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The nonpartisan Congressional Budget Office released its 2018 Budget and Economic Outlook Monday. The report usually comes out in January, but the CBO took some extra time to factor in the consequences of the recently passed tax law. Those consequences were significant indeed, pushing up the date when the United States will return to trillion-dollar annual deficits, as well as the date when American debt gets close to matching gross domestic product.
“Projected deficits over the 2018-2027 period have increased markedly since we issued our last budget and economic projections in June 2017,” said CBO Director Keith Hall in a statement released with the report. “The increase stems primarily from tax and spending legislation enacted since then — especially the 2017 tax act, the Bipartisan Budget Act of 2018, and the Consolidated Appropriations Act, 2018.”
Here are five things to know about the CBO’s latest report:
The CBO predicts that for the next couple of years, the deficit spending that pays for the tax cuts and the recently passed spending bill will help juice the economy, bringing the United States to 3.3 percent growth this year and 2.4 percent in 2019. After that, things taper off to an average of 1.9 percent.
Assuming no laws affecting spending change between now and 2028 (unlikely), “the federal budget deficit grows substantially over the next few years,” said the CBO. “We estimate that the 2018 deficit will total $804 billion, $139 billion more than the $665 billion shortfall recorded in 2017.” Those deficits will hit the trillion-dollar-a-year mark by 2020. Those shortfalls get added to the national debt.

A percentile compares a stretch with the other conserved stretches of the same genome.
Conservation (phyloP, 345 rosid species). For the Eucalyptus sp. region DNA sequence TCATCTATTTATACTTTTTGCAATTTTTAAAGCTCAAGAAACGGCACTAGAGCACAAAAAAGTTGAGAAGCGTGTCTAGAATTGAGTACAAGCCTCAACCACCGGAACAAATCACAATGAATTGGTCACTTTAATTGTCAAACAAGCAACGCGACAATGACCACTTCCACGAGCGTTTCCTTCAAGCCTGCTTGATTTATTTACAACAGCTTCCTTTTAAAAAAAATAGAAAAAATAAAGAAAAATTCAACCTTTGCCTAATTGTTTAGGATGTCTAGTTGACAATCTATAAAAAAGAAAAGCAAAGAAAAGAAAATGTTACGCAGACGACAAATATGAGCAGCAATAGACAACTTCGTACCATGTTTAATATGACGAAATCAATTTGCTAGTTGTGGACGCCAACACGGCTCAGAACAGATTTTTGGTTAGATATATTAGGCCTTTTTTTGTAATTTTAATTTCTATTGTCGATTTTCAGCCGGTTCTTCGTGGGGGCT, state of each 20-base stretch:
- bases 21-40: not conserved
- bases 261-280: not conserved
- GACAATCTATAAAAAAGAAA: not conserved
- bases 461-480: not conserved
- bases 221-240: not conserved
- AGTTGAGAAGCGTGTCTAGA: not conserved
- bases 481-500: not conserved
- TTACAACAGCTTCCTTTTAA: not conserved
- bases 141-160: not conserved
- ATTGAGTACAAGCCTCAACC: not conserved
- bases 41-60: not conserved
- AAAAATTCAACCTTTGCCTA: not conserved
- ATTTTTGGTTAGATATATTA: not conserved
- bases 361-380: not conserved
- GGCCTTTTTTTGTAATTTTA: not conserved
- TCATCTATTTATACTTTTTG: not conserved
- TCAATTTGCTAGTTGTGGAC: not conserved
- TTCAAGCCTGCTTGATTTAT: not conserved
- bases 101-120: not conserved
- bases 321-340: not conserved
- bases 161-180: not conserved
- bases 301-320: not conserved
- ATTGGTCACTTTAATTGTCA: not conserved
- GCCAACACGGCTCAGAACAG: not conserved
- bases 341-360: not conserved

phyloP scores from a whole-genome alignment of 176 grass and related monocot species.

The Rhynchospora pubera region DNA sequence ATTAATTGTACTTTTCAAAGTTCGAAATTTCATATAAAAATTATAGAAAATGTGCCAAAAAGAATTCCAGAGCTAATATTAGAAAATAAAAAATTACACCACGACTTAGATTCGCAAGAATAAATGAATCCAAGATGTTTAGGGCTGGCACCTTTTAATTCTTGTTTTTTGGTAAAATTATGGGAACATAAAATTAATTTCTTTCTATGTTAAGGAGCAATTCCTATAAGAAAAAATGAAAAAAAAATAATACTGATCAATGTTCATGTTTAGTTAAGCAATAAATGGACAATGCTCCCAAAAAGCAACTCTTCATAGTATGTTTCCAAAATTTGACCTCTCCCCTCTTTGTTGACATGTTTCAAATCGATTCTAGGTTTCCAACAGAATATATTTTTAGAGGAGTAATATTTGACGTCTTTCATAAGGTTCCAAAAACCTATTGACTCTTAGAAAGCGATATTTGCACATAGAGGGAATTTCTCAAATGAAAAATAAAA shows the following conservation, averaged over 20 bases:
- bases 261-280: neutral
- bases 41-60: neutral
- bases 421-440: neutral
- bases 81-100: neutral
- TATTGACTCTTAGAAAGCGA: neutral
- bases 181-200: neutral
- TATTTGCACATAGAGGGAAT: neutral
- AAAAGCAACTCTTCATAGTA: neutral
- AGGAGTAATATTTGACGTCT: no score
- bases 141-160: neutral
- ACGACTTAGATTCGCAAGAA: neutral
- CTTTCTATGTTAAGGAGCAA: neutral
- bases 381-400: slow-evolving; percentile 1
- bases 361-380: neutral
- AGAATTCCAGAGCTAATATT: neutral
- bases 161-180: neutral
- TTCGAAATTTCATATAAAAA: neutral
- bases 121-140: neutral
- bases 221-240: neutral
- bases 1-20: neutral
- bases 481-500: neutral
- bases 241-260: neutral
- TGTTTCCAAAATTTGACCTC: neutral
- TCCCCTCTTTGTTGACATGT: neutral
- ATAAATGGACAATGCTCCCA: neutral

Screenshot of a chart showing how federal debt is projected to rise from 78 percent of GDP, or $16 trillion, at the end of 2018 to 96 percent of GDP, or $29 trillion, by 2028.
If things go as the CBO predicts, by 2028, the national debt will reach 96 percent of gross domestic product, the entirety of our economic output. That assumes the individual tax cuts set to expire in 2025 actual do, which many members of Congress want to avoid. If they are made permanent, that debt jumps to more than 100 percent of GDP by 2028.
We pay for our national debt by selling treasury bonds, which are generally in pretty high demand on the global market.
“As long as we can keep rolling over that debt, the economic consequences aren’t huge,” said Benjamin Page of the Urban-Brookings Tax Policy Center.
However, as debt increases, investors might be more hesitant to buy, said Patricia Tong of the Rand Corp.
“That could increase the risk that investors would, for example, become unwilling to finance the U.S. government’s borrowing unless they were compensated with higher interest rates,” she said. Higher interest rates on bonds mean more of the federal government’s money goes to paying for all that debt.
According to Josh Sewell at Taxpayers for Common Sense, this kind of debt “takes away an opportunity to respond to a crisis through economic stimulus.” In a crisis, he said, the government would struggle to raise money for an influx of cash into the economy, or to pay for something like a war or natural disaster. Not to mention, Sewell said, “the demographic wave that’s about to crash into Social Security and Medicare” of aging baby boomers who will start withdrawing more from the programs than taxpayers are putting in.
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